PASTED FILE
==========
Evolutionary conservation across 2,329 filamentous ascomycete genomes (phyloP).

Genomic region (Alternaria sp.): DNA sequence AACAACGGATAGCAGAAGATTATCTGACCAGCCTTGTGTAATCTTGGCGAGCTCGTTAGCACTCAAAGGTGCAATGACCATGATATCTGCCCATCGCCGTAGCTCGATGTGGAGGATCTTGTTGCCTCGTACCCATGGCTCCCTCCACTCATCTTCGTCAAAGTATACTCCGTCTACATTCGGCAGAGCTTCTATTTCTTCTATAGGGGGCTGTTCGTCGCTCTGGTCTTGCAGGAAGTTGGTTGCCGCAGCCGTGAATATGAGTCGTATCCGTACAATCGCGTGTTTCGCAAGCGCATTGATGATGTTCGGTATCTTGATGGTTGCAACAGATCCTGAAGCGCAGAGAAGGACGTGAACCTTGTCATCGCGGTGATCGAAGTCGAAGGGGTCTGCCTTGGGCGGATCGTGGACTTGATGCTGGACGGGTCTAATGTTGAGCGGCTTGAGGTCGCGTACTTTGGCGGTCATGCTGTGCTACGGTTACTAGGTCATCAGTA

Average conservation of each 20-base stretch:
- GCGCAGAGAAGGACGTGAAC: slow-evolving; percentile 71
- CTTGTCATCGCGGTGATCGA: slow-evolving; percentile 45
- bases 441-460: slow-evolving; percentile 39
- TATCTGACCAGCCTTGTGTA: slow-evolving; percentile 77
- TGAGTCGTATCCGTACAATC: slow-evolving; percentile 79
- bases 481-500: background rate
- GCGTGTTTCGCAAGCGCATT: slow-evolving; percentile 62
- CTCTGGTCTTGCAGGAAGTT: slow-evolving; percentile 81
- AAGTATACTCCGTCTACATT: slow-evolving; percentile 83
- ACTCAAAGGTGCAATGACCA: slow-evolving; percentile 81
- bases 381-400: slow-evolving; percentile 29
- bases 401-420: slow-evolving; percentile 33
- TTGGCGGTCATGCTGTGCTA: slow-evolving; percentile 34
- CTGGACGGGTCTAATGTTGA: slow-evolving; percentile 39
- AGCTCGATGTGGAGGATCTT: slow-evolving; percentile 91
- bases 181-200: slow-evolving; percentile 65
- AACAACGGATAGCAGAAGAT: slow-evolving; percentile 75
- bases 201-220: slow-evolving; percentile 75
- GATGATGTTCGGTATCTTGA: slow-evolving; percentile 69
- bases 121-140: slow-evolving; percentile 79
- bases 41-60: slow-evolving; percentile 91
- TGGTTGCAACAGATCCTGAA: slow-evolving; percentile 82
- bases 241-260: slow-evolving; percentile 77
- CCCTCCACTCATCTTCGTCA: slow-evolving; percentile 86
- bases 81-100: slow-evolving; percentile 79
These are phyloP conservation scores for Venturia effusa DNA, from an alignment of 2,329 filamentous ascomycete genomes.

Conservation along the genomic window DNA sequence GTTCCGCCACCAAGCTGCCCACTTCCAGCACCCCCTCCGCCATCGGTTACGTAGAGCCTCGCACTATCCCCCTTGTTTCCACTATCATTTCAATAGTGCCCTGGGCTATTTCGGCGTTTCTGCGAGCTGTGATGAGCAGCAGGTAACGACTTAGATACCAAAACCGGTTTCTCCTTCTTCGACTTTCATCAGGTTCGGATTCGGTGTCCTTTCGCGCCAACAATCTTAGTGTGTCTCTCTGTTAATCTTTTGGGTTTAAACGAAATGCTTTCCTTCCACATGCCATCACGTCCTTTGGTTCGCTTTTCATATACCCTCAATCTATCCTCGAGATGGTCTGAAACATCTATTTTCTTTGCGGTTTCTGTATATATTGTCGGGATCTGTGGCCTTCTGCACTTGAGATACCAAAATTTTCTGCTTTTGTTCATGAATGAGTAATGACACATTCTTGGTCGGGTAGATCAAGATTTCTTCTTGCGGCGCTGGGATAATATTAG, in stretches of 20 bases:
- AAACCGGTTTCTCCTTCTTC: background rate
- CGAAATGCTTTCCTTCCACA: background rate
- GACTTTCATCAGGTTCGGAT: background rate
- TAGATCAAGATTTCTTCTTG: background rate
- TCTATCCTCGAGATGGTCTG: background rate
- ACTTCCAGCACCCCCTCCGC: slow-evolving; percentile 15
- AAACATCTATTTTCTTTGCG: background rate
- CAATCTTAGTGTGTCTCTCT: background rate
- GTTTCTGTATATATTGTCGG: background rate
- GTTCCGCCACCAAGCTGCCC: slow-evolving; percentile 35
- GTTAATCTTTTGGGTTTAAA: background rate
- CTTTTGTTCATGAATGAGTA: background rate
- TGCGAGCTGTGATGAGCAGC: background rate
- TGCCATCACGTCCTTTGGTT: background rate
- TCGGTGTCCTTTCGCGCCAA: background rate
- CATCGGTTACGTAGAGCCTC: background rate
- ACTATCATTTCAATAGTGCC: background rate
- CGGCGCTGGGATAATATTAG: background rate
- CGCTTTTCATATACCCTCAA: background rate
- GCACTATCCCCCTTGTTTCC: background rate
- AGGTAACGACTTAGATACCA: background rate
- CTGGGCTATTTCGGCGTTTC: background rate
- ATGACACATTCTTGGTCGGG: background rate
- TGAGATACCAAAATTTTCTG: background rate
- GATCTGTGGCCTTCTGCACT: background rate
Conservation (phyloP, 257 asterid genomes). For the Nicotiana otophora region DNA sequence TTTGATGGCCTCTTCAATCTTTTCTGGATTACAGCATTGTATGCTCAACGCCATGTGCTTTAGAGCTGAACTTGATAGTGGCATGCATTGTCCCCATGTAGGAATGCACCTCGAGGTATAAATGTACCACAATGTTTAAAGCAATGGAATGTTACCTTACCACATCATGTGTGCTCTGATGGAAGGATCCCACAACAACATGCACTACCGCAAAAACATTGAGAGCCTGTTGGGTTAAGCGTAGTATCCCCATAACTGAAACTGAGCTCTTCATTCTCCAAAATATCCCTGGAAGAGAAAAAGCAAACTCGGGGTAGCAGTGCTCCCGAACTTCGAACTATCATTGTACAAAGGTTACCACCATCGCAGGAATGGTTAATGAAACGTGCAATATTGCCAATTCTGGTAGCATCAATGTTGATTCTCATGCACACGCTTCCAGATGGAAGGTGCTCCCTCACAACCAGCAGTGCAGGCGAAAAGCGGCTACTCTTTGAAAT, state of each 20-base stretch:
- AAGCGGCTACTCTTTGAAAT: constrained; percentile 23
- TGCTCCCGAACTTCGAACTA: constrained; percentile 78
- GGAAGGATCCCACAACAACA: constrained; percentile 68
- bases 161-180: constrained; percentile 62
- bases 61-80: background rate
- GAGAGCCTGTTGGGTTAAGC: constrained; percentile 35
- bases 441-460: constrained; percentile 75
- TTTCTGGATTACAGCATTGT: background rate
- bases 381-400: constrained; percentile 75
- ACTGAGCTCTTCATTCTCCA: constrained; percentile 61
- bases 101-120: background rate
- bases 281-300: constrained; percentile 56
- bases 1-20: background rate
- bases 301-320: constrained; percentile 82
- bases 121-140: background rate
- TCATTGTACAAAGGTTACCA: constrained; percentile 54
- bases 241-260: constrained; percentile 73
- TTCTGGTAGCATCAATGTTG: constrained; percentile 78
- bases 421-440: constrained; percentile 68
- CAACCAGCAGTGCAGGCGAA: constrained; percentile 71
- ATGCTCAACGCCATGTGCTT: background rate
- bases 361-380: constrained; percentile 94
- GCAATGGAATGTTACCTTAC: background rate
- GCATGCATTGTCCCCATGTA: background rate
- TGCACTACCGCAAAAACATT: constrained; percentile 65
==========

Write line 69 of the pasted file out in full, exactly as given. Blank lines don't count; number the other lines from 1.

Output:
- bases 1-20: background rate